People also naturally appreciate recognition for their achievements and exemplary performance. It is not enough to pay the employees well without recognizing their achievements. By according them the deserved recognition, the employees will reciprocate by offering their best at the work place. For example, if an employee is recognized for their good performance on a particular day, they will likely arrive the next day looking forward to doing better that the previous day.

Employees also perform best when working under good conditions. For example, an employee offered all the required safety items to perform their job will be motivated in performing their tasks, as compared to employees who know the company does not consider their safety.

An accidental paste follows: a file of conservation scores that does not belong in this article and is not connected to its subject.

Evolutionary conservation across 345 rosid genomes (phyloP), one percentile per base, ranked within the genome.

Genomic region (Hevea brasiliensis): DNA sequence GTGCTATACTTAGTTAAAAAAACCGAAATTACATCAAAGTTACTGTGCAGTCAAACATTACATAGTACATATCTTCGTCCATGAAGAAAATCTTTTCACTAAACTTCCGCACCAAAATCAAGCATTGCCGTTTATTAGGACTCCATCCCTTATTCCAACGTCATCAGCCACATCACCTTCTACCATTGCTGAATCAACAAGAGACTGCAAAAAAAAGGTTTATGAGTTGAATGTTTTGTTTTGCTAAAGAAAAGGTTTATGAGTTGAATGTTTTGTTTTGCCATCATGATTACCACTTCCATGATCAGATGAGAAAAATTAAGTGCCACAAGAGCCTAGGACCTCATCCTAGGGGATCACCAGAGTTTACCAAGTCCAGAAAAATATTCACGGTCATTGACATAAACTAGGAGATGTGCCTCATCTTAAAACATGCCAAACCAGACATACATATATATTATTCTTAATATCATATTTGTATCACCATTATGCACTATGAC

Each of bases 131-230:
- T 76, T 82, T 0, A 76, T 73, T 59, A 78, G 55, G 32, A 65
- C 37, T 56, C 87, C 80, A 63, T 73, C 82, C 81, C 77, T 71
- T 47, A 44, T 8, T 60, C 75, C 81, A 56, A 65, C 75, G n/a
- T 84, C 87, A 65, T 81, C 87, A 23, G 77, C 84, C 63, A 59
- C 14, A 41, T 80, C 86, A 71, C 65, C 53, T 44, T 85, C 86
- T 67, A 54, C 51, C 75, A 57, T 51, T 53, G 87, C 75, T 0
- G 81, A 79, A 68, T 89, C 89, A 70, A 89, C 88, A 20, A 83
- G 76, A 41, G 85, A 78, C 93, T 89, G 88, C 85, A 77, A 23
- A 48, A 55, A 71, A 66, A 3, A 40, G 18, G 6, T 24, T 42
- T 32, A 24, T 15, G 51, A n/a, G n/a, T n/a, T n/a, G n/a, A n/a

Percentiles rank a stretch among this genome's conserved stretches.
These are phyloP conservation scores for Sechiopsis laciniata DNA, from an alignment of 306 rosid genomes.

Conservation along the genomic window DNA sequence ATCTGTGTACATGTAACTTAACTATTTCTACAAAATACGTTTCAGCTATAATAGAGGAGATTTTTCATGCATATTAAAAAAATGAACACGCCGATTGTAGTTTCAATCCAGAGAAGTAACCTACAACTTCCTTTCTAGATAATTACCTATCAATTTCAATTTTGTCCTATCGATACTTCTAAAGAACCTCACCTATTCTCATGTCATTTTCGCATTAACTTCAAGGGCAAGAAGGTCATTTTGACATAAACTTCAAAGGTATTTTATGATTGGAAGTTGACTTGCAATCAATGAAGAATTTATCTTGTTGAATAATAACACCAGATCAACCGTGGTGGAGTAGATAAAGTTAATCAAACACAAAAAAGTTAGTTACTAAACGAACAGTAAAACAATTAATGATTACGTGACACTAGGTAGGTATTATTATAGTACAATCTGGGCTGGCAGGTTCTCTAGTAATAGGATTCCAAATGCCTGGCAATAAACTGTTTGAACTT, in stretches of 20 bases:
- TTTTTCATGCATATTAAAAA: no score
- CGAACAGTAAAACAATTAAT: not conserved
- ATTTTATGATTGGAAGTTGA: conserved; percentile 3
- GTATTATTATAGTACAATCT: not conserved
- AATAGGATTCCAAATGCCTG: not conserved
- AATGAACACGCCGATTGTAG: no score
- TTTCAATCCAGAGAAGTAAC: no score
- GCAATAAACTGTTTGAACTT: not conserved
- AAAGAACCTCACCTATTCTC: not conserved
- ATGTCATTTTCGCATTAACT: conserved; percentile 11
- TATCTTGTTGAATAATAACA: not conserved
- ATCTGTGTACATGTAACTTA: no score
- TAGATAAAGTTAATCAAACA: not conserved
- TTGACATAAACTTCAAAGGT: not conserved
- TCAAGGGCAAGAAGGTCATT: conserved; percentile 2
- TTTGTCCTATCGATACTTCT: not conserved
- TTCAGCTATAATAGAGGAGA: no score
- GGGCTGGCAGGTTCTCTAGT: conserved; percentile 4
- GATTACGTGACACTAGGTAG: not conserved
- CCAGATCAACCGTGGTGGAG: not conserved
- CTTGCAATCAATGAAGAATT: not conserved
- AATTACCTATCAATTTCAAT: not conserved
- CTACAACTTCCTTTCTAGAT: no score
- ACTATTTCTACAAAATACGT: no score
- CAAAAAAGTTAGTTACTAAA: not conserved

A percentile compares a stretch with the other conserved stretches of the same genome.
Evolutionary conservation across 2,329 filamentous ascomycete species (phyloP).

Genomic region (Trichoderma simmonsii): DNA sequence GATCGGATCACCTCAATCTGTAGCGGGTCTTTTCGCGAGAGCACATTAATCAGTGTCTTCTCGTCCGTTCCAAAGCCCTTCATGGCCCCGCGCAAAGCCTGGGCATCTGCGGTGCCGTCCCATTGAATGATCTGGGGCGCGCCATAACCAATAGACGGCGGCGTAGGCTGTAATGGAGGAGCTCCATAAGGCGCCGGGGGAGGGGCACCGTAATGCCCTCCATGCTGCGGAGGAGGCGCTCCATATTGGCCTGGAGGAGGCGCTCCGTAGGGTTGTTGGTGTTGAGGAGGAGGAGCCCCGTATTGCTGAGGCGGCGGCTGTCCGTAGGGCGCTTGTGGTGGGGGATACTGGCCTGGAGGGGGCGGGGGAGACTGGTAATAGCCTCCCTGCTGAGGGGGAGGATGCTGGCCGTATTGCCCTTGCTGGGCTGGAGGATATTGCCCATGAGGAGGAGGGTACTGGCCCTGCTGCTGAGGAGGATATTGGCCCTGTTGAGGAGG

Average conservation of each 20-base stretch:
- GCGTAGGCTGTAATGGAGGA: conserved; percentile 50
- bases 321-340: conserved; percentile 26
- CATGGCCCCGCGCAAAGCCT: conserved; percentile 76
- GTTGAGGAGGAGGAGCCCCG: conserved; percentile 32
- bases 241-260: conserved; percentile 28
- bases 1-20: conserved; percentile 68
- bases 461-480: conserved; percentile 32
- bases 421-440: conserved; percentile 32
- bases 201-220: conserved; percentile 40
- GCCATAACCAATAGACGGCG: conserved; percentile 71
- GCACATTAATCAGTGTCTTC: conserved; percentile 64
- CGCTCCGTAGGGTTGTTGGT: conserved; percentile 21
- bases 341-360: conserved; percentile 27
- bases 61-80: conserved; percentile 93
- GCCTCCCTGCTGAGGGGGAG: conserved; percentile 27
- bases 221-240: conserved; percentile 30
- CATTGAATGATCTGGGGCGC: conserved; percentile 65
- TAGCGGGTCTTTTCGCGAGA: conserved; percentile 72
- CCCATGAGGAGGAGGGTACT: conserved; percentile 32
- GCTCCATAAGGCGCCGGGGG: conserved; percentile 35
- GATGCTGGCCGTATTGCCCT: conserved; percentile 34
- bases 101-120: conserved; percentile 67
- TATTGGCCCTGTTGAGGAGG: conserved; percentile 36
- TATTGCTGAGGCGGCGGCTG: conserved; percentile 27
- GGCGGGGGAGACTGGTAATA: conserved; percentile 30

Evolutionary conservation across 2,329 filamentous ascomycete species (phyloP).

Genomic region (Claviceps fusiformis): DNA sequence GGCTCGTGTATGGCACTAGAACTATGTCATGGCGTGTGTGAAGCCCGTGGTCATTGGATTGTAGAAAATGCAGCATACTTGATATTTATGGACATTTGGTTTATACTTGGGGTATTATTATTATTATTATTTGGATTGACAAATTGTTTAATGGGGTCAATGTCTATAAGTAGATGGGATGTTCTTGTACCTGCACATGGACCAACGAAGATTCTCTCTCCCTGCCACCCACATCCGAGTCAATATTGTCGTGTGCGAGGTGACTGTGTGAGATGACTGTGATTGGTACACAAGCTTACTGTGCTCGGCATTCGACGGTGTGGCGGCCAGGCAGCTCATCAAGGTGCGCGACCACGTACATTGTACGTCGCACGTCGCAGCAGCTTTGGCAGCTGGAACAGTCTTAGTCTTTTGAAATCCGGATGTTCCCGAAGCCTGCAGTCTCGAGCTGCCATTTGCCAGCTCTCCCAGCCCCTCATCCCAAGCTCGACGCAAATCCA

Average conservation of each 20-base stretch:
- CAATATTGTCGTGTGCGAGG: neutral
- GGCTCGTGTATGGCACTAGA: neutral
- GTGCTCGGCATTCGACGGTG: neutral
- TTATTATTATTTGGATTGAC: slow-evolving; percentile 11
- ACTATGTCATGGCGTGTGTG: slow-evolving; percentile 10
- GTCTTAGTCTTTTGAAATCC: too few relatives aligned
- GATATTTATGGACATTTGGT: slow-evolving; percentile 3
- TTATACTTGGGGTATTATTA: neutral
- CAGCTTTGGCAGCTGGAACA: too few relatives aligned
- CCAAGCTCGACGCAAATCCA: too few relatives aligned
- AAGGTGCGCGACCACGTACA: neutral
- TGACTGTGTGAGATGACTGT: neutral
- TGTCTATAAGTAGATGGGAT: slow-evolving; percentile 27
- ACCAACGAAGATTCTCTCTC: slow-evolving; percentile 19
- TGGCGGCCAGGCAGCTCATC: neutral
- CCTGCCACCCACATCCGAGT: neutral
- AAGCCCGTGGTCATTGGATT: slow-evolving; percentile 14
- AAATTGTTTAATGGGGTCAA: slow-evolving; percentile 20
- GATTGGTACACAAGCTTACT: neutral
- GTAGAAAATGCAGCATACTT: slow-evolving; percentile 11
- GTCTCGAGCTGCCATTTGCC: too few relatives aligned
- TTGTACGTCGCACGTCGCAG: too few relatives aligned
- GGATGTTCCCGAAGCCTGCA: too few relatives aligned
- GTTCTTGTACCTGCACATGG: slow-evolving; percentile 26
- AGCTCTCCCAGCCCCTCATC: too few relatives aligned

In summary, motivation theories include:

Expectancy motivation theory, this theory suggests that the employee believes more effort on their part would translate to better performance and rewards.

Equity theory, this theory suggests that the employee is not only motivated by good pay and working conditions but also fair treatment. For instance, if an employee believes they are responsible for a particular achievement but their colleague is recognized for the job instead, they will likely feel unappreciated.

Job characteristics theory, this theory suggests that the employee will be motivated depending on the nature of the job considering the responsibilities, impact and challenges of the tasks. (Your Coach)

The three theories are different because: expectancy motivation theory is based on personal employee dynamics to influence motivation, equity theory is based on the relationship between the employee and colleagues and how they are viewed and handled by their overall supervisor, while the job characteristics theory is based on the job and tasks assigned to the employee.

Part B